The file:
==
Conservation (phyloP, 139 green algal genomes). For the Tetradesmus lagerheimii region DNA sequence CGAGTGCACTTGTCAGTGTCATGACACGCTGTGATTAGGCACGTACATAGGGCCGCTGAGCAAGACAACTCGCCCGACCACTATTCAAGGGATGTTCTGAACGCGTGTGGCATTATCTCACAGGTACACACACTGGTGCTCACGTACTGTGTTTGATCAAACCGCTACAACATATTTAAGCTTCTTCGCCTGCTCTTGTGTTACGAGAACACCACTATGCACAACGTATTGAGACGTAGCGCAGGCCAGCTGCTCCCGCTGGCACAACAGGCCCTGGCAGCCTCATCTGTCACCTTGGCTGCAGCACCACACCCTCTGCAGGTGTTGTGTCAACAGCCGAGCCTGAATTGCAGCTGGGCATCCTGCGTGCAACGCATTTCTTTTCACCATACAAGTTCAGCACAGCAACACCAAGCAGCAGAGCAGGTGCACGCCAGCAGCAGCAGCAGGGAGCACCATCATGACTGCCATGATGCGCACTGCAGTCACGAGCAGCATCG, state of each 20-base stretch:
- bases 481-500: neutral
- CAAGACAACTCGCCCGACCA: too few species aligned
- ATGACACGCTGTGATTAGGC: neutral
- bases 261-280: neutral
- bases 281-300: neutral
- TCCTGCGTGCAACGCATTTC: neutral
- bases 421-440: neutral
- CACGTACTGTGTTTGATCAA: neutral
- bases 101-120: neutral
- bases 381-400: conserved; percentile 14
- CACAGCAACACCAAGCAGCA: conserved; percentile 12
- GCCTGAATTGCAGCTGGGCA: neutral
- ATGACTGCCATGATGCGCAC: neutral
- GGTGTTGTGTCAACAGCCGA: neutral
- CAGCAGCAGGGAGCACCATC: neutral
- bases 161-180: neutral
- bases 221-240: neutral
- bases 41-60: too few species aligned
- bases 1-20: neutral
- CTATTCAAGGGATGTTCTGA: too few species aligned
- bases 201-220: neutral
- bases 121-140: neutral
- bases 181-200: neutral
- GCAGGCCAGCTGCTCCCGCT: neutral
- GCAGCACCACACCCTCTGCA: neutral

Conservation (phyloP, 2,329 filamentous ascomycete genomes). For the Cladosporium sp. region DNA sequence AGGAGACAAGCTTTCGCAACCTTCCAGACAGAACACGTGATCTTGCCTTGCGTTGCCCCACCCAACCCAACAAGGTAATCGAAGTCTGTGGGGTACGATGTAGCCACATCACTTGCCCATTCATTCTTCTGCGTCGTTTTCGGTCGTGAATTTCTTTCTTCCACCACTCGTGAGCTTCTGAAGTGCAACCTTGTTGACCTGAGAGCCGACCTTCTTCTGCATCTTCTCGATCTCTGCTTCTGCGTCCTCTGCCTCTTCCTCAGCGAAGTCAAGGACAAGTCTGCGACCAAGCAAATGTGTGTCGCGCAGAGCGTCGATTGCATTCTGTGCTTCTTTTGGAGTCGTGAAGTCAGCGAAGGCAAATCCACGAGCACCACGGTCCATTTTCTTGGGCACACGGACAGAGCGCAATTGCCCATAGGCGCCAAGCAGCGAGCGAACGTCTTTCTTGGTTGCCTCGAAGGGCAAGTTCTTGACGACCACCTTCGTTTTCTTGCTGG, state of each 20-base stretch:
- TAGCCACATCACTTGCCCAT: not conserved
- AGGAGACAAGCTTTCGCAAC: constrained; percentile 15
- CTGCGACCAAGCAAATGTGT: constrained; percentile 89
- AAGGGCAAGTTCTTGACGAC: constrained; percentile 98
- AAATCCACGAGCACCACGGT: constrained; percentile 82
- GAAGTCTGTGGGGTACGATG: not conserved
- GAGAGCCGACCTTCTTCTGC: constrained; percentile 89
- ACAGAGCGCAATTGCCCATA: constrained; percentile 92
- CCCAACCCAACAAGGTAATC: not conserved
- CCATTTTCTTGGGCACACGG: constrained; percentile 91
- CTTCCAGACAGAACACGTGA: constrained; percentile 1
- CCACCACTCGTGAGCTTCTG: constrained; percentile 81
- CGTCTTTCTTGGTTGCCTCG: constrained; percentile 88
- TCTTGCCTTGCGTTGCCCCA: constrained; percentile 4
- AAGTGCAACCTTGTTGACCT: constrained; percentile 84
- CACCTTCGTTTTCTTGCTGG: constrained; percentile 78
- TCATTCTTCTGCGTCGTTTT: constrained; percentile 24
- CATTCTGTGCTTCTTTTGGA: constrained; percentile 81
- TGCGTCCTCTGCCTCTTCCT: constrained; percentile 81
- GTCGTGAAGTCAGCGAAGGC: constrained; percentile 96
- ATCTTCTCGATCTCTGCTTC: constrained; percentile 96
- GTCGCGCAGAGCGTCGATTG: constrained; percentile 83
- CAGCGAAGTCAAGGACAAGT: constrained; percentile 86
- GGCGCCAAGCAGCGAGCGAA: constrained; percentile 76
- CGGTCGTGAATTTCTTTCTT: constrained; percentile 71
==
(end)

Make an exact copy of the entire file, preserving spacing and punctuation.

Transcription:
Conservation (phyloP, 139 green algal genomes). For the Tetradesmus lagerheimii region DNA sequence CGAGTGCACTTGTCAGTGTCATGACACGCTGTGATTAGGCACGTACATAGGGCCGCTGAGCAAGACAACTCGCCCGACCACTATTCAAGGGATGTTCTGAACGCGTGTGGCATTATCTCACAGGTACACACACTGGTGCTCACGTACTGTGTTTGATCAAACCGCTACAACATATTTAAGCTTCTTCGCCTGCTCTTGTGTTACGAGAACACCACTATGCACAACGTATTGAGACGTAGCGCAGGCCAGCTGCTCCCGCTGGCACAACAGGCCCTGGCAGCCTCATCTGTCACCTTGGCTGCAGCACCACACCCTCTGCAGGTGTTGTGTCAACAGCCGAGCCTGAATTGCAGCTGGGCATCCTGCGTGCAACGCATTTCTTTTCACCATACAAGTTCAGCACAGCAACACCAAGCAGCAGAGCAGGTGCACGCCAGCAGCAGCAGCAGGGAGCACCATCATGACTGCCATGATGCGCACTGCAGTCACGAGCAGCATCG, state of each 20-base stretch:
- bases 481-500: neutral
- CAAGACAACTCGCCCGACCA: too few species aligned
- ATGACACGCTGTGATTAGGC: neutral
- bases 261-280: neutral
- bases 281-300: neutral
- TCCTGCGTGCAACGCATTTC: neutral
- bases 421-440: neutral
- CACGTACTGTGTTTGATCAA: neutral
- bases 101-120: neutral
- bases 381-400: conserved; percentile 14
- CACAGCAACACCAAGCAGCA: conserved; percentile 12
- GCCTGAATTGCAGCTGGGCA: neutral
- ATGACTGCCATGATGCGCAC: neutral
- GGTGTTGTGTCAACAGCCGA: neutral
- CAGCAGCAGGGAGCACCATC: neutral
- bases 161-180: neutral
- bases 221-240: neutral
- bases 41-60: too few species aligned
- bases 1-20: neutral
- CTATTCAAGGGATGTTCTGA: too few species aligned
- bases 201-220: neutral
- bases 121-140: neutral
- bases 181-200: neutral
- GCAGGCCAGCTGCTCCCGCT: neutral
- GCAGCACCACACCCTCTGCA: neutral

Conservation (phyloP, 2,329 filamentous ascomycete genomes). For the Cladosporium sp. region DNA sequence AGGAGACAAGCTTTCGCAACCTTCCAGACAGAACACGTGATCTTGCCTTGCGTTGCCCCACCCAACCCAACAAGGTAATCGAAGTCTGTGGGGTACGATGTAGCCACATCACTTGCCCATTCATTCTTCTGCGTCGTTTTCGGTCGTGAATTTCTTTCTTCCACCACTCGTGAGCTTCTGAAGTGCAACCTTGTTGACCTGAGAGCCGACCTTCTTCTGCATCTTCTCGATCTCTGCTTCTGCGTCCTCTGCCTCTTCCTCAGCGAAGTCAAGGACAAGTCTGCGACCAAGCAAATGTGTGTCGCGCAGAGCGTCGATTGCATTCTGTGCTTCTTTTGGAGTCGTGAAGTCAGCGAAGGCAAATCCACGAGCACCACGGTCCATTTTCTTGGGCACACGGACAGAGCGCAATTGCCCATAGGCGCCAAGCAGCGAGCGAACGTCTTTCTTGGTTGCCTCGAAGGGCAAGTTCTTGACGACCACCTTCGTTTTCTTGCTGG, state of each 20-base stretch:
- TAGCCACATCACTTGCCCAT: not conserved
- AGGAGACAAGCTTTCGCAAC: constrained; percentile 15
- CTGCGACCAAGCAAATGTGT: constrained; percentile 89
- AAGGGCAAGTTCTTGACGAC: constrained; percentile 98
- AAATCCACGAGCACCACGGT: constrained; percentile 82
- GAAGTCTGTGGGGTACGATG: not conserved
- GAGAGCCGACCTTCTTCTGC: constrained; percentile 89
- ACAGAGCGCAATTGCCCATA: constrained; percentile 92
- CCCAACCCAACAAGGTAATC: not conserved
- CCATTTTCTTGGGCACACGG: constrained; percentile 91
- CTTCCAGACAGAACACGTGA: constrained; percentile 1
- CCACCACTCGTGAGCTTCTG: constrained; percentile 81
- CGTCTTTCTTGGTTGCCTCG: constrained; percentile 88
- TCTTGCCTTGCGTTGCCCCA: constrained; percentile 4
- AAGTGCAACCTTGTTGACCT: constrained; percentile 84
- CACCTTCGTTTTCTTGCTGG: constrained; percentile 78
- TCATTCTTCTGCGTCGTTTT: constrained; percentile 24
- CATTCTGTGCTTCTTTTGGA: constrained; percentile 81
- TGCGTCCTCTGCCTCTTCCT: constrained; percentile 81
- GTCGTGAAGTCAGCGAAGGC: constrained; percentile 96
- ATCTTCTCGATCTCTGCTTC: constrained; percentile 96
- GTCGCGCAGAGCGTCGATTG: constrained; percentile 83
- CAGCGAAGTCAAGGACAAGT: constrained; percentile 86
- GGCGCCAAGCAGCGAGCGAA: constrained; percentile 76
- CGGTCGTGAATTTCTTTCTT: constrained; percentile 71